FIG. 3B illustrates a single channel of the signal processor 350 with multi-gain linear processing. As shown in FIG. 3B, a photomultiplier tube 152 generates an output that is applied to both a unity gain stage 164 and a gain amplifier 166 that provides a gain of 128×. Any desired gain can be selected for either amplifier circuits 164, 166, as desired. The gain of 128× that is provided by amplifier 166 is a binary multiple equal to 27 to make binary multiplication operations very easy. The output of amplifier 164 is applied to an analog to digital converter 168. Similarly, the output of the amplifier 166 is applied to an analog to digital converter 170. The output of analog to digital converter 168 is applied to a digital baseline restoration (offset removal) circuit 352, which is part of the channel processor 206. Similarly, the output of the analog to digital converter 170 is applied to a digital baseline restoration (offset removal) circuit 354, which is also part of the channel processor 206. The offset removal circuits 352, 354 adjust the digital signals to a zero base level. The outputs of the offset removal circuits 352, 354 are applied to a stitching/selector circuit 356. The stitching/selector circuit 356 stitches the two gain stages together and selects the signal that provides the best resolution and accuracy for the output of the photomultiplier 152. The stitching/selector circuit 356 is described in more detail with respect to FIG. 8A. The output signal selected by the stitching/selector circuit 356 is applied to the first-in first-out (FIFO) register 358, which provides the selected amount of delay to align the various channel outputs, as described above. Filter 370 provides filtering to remove noise. Digital gain controller 372 operates in response to an input signal 374 from an operator of the system or a system control to provide gain as desired to this particular channel. The output signal of the digital gain controller 372 is applied to a comparator 376, a peak detector 380, an area calculator 384 and additional calculators 388, which may include a pulse width calculator and other calculators. Event window signal 210 is also applied to each of these components. The comparator 376 generates a channel trigger 378 by comparing the data signal with thresholds. Peak detector 380 generates a peak output 382, while area calculator generates an area output 386. Additional calculators 388 generate other outputs 390. The embodiment illustrated in FIG. 3B therefore provides two different gains for each photomultiplier tube output and selects the desired output that provides the most accurate signal that has the highest resolution.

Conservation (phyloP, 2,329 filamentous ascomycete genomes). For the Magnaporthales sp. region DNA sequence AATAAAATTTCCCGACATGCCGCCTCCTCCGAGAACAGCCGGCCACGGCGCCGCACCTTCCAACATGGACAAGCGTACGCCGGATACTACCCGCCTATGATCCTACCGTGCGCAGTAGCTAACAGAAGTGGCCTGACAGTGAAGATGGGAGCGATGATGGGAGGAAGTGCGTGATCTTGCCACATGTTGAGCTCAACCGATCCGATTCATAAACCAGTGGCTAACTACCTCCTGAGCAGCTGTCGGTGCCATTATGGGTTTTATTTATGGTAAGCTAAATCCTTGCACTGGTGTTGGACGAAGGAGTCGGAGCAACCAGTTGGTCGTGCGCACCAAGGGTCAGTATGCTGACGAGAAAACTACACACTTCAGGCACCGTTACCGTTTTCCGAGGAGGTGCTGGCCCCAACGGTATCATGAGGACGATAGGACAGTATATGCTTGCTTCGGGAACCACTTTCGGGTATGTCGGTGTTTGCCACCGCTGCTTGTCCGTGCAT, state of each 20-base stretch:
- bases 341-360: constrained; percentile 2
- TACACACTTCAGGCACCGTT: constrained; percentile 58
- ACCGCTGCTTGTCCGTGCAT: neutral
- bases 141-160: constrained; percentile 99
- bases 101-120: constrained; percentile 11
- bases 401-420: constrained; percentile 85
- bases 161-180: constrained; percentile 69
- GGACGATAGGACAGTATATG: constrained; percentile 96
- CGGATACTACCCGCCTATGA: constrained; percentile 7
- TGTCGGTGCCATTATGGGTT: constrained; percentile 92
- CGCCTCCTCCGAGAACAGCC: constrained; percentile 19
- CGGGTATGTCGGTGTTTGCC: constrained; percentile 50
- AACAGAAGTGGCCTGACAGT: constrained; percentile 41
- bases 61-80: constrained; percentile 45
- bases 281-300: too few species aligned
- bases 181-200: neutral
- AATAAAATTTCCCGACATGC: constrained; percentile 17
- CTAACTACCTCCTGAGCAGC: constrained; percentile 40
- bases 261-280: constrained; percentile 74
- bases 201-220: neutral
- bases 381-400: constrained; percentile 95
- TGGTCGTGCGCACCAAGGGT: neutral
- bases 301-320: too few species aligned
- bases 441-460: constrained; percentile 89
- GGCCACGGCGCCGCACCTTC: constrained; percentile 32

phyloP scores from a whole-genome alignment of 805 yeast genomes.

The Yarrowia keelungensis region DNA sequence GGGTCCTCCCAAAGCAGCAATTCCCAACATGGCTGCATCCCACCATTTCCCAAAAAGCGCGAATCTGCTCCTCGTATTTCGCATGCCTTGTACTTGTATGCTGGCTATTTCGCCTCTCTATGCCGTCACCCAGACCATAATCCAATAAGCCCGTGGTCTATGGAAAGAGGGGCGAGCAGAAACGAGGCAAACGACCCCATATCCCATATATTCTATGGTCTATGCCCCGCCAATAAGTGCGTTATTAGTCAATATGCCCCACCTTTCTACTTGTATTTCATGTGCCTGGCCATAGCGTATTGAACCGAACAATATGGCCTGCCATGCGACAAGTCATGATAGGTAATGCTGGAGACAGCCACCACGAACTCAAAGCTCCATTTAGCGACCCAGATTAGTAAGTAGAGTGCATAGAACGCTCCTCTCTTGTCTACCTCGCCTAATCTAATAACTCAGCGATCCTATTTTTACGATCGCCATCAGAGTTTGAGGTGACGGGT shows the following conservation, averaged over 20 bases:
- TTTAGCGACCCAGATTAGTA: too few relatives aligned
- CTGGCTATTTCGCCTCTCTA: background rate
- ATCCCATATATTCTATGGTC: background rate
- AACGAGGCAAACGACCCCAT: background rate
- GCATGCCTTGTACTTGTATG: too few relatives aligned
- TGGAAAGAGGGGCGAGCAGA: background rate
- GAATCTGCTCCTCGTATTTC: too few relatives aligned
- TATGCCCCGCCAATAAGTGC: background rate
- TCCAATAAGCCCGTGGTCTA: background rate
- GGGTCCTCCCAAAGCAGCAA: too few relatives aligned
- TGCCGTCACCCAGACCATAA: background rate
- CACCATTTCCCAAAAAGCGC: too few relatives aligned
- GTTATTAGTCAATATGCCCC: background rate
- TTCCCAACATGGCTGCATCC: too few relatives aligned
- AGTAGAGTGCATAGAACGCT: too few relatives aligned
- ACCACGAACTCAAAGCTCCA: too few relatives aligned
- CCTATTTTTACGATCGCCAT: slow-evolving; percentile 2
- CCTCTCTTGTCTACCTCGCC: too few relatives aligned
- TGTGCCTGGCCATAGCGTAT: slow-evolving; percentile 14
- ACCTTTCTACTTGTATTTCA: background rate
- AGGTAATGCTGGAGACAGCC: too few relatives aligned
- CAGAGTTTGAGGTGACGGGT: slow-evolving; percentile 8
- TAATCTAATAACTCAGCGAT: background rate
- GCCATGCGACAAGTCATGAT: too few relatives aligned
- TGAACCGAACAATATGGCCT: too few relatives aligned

FIG. 8A is a schematic block diagram of an embodiment of a single channel of a signal processor 800 with multi-gain linear processing, illustrating comparison circuit 812 and stitching/selector circuit 356. As shown in FIG. 8A, photomultiplier tube 152 generates an output that is applied to an analog offset control 804. The analog offset control 804 adjusts the signal from the photomultiplier tube 152 to eliminate any offset that may exist in the signal received from the photomultiplier tube 152. For example, the signal received from the photomultiplier tube 152 is normally a current signal, which is then transformed into a voltage signal. A transimpedance circuit (not shown) may be used to transform the current signal into a voltage signal. Operational amplifiers (not shown) are used in the transimpedance circuit. The operational amplifiers may inject a small offset voltage in the output voltage signal. Offset may also result from laser spillover when detecting scattering, or from fluorescence background material. These offsets are removed by the analog offset control 804. The output of the analog offset control 804 is applied to an analog to digital converter 168 and an analog amplifier 166 that amplifies the signal by a factor of 128×. Again, 128× is used in the embodiment of FIG. 8A since the gain of 128× is a binary multiple equal to 27. Of course, any desired gain can be used in the amplifier 166 depending upon the amount of gain desired. Other multiples of a binary number can be used to simplify the multiplication process used in the multiplier circuit 806 illustrated in FIG. 8A. Digital multiplier 806 is herein interchangeably referred to as digital amplifier or as binary multiplier. The output of digital multiplier 806 is herein interchangeably referred to as a digitally multiplied signal or digitally amplified signal. The amplified signal from the analog amplifier 166 is then applied to an analog to digital converter 170 to generate a digitized output signal. The digitized signal is then applied to a digital baseline restoration circuit 354 to remove any offset that is detected in the digital signal. Any offset that exists in the input signal to the analog amplifier 166 is multiplied by a factor of 128×. Hence, small offsets are multiplied by more than two orders of magnitude and can easily be detected in the digital baseline restoration circuit 354. Offset monitor 802 detects such offsets and generates an offset control signal 803 that is applied to analog offset control 804 to adjust the analog offset control 804 in a very exact manner. The output of the digital baseline restoration circuit 352 and the output of the digital baseline restoration circuit 354 are both applied to the stitching/selector circuit 356. The output of the digital baseline restoration circuit 354 is applied to the variable gain circuit 808 that is part of the stitching/selector circuit 356. The output of the digital baseline restoration circuit 352 is applied to a binary multiplier 806 which is also part of the stitching/selector circuit 356. The binary multiplier 806 simply moves the data to the left by seven places to affect a multiplication of the data by a factor of 128×. The digitally multiplied data signal 807 from the multiplier 806 is then applied to a subtractor 810 and a multiplexer 834.